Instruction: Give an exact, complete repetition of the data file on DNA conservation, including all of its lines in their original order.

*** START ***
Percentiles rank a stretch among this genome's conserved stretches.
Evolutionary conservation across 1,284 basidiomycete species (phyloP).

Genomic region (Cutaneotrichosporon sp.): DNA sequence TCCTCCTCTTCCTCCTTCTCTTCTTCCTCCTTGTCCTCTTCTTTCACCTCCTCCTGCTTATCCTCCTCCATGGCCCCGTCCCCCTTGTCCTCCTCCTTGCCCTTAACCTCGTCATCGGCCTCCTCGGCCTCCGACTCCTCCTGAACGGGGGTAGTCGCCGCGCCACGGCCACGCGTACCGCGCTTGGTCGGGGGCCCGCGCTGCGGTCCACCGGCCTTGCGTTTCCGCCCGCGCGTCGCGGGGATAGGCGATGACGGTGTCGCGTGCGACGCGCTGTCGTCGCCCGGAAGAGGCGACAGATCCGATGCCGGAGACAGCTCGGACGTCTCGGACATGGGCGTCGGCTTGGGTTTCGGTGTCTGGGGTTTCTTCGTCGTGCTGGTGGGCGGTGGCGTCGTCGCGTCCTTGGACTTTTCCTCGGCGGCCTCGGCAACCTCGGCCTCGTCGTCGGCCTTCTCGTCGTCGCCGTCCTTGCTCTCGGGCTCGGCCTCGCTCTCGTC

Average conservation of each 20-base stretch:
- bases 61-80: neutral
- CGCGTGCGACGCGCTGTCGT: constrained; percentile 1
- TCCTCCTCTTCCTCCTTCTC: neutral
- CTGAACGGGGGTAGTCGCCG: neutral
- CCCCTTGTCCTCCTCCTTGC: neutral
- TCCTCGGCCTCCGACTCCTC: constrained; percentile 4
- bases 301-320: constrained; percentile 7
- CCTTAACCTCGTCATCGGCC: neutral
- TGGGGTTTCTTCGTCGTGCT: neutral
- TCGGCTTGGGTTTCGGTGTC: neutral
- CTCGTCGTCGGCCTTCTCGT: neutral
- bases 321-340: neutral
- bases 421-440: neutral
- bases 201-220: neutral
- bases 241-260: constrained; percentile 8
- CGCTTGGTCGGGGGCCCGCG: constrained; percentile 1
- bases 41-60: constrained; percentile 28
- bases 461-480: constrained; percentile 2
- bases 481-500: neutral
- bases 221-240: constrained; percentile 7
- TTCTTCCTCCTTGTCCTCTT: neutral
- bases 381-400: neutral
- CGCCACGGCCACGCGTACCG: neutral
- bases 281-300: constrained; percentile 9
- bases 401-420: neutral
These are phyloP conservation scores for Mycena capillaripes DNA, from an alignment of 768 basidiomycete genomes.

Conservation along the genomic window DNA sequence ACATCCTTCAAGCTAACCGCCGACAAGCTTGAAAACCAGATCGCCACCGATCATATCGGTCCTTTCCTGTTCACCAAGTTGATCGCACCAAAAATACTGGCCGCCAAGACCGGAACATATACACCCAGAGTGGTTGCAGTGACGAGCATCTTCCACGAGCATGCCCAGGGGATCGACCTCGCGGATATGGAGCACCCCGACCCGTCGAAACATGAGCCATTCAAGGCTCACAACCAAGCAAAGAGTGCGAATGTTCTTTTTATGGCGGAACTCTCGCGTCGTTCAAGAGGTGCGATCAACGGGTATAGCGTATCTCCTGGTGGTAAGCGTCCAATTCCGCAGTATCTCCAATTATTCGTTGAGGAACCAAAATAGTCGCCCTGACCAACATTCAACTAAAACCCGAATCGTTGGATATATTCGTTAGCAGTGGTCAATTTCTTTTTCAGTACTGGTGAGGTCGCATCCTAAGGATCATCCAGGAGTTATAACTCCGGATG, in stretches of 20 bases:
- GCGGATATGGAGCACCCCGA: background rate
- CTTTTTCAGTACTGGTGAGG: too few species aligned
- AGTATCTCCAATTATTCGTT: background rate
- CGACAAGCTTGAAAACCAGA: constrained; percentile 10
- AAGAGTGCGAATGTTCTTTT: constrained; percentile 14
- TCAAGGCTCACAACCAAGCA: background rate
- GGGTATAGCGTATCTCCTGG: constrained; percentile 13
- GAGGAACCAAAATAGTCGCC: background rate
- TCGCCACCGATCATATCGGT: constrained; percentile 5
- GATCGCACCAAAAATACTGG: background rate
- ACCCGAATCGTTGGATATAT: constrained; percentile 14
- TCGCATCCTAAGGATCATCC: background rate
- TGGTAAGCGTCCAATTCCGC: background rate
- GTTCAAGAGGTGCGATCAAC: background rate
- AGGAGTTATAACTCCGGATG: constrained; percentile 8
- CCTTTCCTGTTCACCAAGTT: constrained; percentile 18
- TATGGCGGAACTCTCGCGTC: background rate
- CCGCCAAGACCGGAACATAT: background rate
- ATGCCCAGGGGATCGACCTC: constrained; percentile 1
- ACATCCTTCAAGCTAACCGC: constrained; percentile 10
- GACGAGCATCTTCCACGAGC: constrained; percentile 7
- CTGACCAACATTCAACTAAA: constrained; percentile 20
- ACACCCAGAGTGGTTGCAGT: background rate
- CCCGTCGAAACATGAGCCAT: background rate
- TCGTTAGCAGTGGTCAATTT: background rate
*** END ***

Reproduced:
Percentiles rank a stretch among this genome's conserved stretches.
Evolutionary conservation across 1,284 basidiomycete species (phyloP).

Genomic region (Cutaneotrichosporon sp.): DNA sequence TCCTCCTCTTCCTCCTTCTCTTCTTCCTCCTTGTCCTCTTCTTTCACCTCCTCCTGCTTATCCTCCTCCATGGCCCCGTCCCCCTTGTCCTCCTCCTTGCCCTTAACCTCGTCATCGGCCTCCTCGGCCTCCGACTCCTCCTGAACGGGGGTAGTCGCCGCGCCACGGCCACGCGTACCGCGCTTGGTCGGGGGCCCGCGCTGCGGTCCACCGGCCTTGCGTTTCCGCCCGCGCGTCGCGGGGATAGGCGATGACGGTGTCGCGTGCGACGCGCTGTCGTCGCCCGGAAGAGGCGACAGATCCGATGCCGGAGACAGCTCGGACGTCTCGGACATGGGCGTCGGCTTGGGTTTCGGTGTCTGGGGTTTCTTCGTCGTGCTGGTGGGCGGTGGCGTCGTCGCGTCCTTGGACTTTTCCTCGGCGGCCTCGGCAACCTCGGCCTCGTCGTCGGCCTTCTCGTCGTCGCCGTCCTTGCTCTCGGGCTCGGCCTCGCTCTCGTC

Average conservation of each 20-base stretch:
- bases 61-80: neutral
- CGCGTGCGACGCGCTGTCGT: constrained; percentile 1
- TCCTCCTCTTCCTCCTTCTC: neutral
- CTGAACGGGGGTAGTCGCCG: neutral
- CCCCTTGTCCTCCTCCTTGC: neutral
- TCCTCGGCCTCCGACTCCTC: constrained; percentile 4
- bases 301-320: constrained; percentile 7
- CCTTAACCTCGTCATCGGCC: neutral
- TGGGGTTTCTTCGTCGTGCT: neutral
- TCGGCTTGGGTTTCGGTGTC: neutral
- CTCGTCGTCGGCCTTCTCGT: neutral
- bases 321-340: neutral
- bases 421-440: neutral
- bases 201-220: neutral
- bases 241-260: constrained; percentile 8
- CGCTTGGTCGGGGGCCCGCG: constrained; percentile 1
- bases 41-60: constrained; percentile 28
- bases 461-480: constrained; percentile 2
- bases 481-500: neutral
- bases 221-240: constrained; percentile 7
- TTCTTCCTCCTTGTCCTCTT: neutral
- bases 381-400: neutral
- CGCCACGGCCACGCGTACCG: neutral
- bases 281-300: constrained; percentile 9
- bases 401-420: neutral
These are phyloP conservation scores for Mycena capillaripes DNA, from an alignment of 768 basidiomycete genomes.

Conservation along the genomic window DNA sequence ACATCCTTCAAGCTAACCGCCGACAAGCTTGAAAACCAGATCGCCACCGATCATATCGGTCCTTTCCTGTTCACCAAGTTGATCGCACCAAAAATACTGGCCGCCAAGACCGGAACATATACACCCAGAGTGGTTGCAGTGACGAGCATCTTCCACGAGCATGCCCAGGGGATCGACCTCGCGGATATGGAGCACCCCGACCCGTCGAAACATGAGCCATTCAAGGCTCACAACCAAGCAAAGAGTGCGAATGTTCTTTTTATGGCGGAACTCTCGCGTCGTTCAAGAGGTGCGATCAACGGGTATAGCGTATCTCCTGGTGGTAAGCGTCCAATTCCGCAGTATCTCCAATTATTCGTTGAGGAACCAAAATAGTCGCCCTGACCAACATTCAACTAAAACCCGAATCGTTGGATATATTCGTTAGCAGTGGTCAATTTCTTTTTCAGTACTGGTGAGGTCGCATCCTAAGGATCATCCAGGAGTTATAACTCCGGATG, in stretches of 20 bases:
- GCGGATATGGAGCACCCCGA: background rate
- CTTTTTCAGTACTGGTGAGG: too few species aligned
- AGTATCTCCAATTATTCGTT: background rate
- CGACAAGCTTGAAAACCAGA: constrained; percentile 10
- AAGAGTGCGAATGTTCTTTT: constrained; percentile 14
- TCAAGGCTCACAACCAAGCA: background rate
- GGGTATAGCGTATCTCCTGG: constrained; percentile 13
- GAGGAACCAAAATAGTCGCC: background rate
- TCGCCACCGATCATATCGGT: constrained; percentile 5
- GATCGCACCAAAAATACTGG: background rate
- ACCCGAATCGTTGGATATAT: constrained; percentile 14
- TCGCATCCTAAGGATCATCC: background rate
- TGGTAAGCGTCCAATTCCGC: background rate
- GTTCAAGAGGTGCGATCAAC: background rate
- AGGAGTTATAACTCCGGATG: constrained; percentile 8
- CCTTTCCTGTTCACCAAGTT: constrained; percentile 18
- TATGGCGGAACTCTCGCGTC: background rate
- CCGCCAAGACCGGAACATAT: background rate
- ATGCCCAGGGGATCGACCTC: constrained; percentile 1
- ACATCCTTCAAGCTAACCGC: constrained; percentile 10
- GACGAGCATCTTCCACGAGC: constrained; percentile 7
- CTGACCAACATTCAACTAAA: constrained; percentile 20
- ACACCCAGAGTGGTTGCAGT: background rate
- CCCGTCGAAACATGAGCCAT: background rate
- TCGTTAGCAGTGGTCAATTT: background rate